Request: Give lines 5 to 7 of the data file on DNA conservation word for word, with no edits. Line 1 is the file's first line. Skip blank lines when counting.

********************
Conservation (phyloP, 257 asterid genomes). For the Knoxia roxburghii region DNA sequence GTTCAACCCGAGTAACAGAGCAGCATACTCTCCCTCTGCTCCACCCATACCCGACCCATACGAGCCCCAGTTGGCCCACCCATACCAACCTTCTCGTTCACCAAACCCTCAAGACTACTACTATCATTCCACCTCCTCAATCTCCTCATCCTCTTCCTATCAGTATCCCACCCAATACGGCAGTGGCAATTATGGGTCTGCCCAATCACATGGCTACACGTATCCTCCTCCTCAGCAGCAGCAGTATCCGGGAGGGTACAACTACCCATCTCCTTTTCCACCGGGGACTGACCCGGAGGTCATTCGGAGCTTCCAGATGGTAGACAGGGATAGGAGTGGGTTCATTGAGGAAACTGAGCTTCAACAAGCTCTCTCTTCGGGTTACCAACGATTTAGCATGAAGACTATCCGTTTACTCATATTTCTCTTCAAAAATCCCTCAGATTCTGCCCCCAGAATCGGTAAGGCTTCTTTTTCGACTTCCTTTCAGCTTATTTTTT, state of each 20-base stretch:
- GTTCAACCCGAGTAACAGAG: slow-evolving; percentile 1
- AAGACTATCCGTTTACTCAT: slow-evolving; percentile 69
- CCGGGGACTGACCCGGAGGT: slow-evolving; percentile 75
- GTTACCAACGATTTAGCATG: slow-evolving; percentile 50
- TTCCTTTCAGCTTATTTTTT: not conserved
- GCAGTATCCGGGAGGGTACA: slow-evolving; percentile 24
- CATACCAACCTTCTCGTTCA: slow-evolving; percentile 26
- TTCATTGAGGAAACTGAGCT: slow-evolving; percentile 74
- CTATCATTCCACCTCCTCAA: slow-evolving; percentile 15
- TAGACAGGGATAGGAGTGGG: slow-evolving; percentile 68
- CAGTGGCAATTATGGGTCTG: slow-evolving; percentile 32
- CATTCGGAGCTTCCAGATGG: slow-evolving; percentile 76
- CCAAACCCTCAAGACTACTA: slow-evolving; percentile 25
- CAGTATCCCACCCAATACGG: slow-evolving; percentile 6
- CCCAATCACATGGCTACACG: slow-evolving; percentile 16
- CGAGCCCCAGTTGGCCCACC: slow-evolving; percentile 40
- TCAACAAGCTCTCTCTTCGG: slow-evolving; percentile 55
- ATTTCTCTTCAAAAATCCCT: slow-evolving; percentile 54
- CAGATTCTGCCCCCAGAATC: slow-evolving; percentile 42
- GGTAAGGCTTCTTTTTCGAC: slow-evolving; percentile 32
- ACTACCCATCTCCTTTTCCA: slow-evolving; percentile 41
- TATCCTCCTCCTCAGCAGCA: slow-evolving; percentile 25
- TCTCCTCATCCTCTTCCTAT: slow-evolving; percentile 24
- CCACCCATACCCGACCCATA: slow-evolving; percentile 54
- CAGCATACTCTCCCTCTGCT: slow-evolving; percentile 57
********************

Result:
- GTTACCAACGATTTAGCATG: slow-evolving; percentile 50
- TTCCTTTCAGCTTATTTTTT: not conserved
- GCAGTATCCGGGAGGGTACA: slow-evolving; percentile 24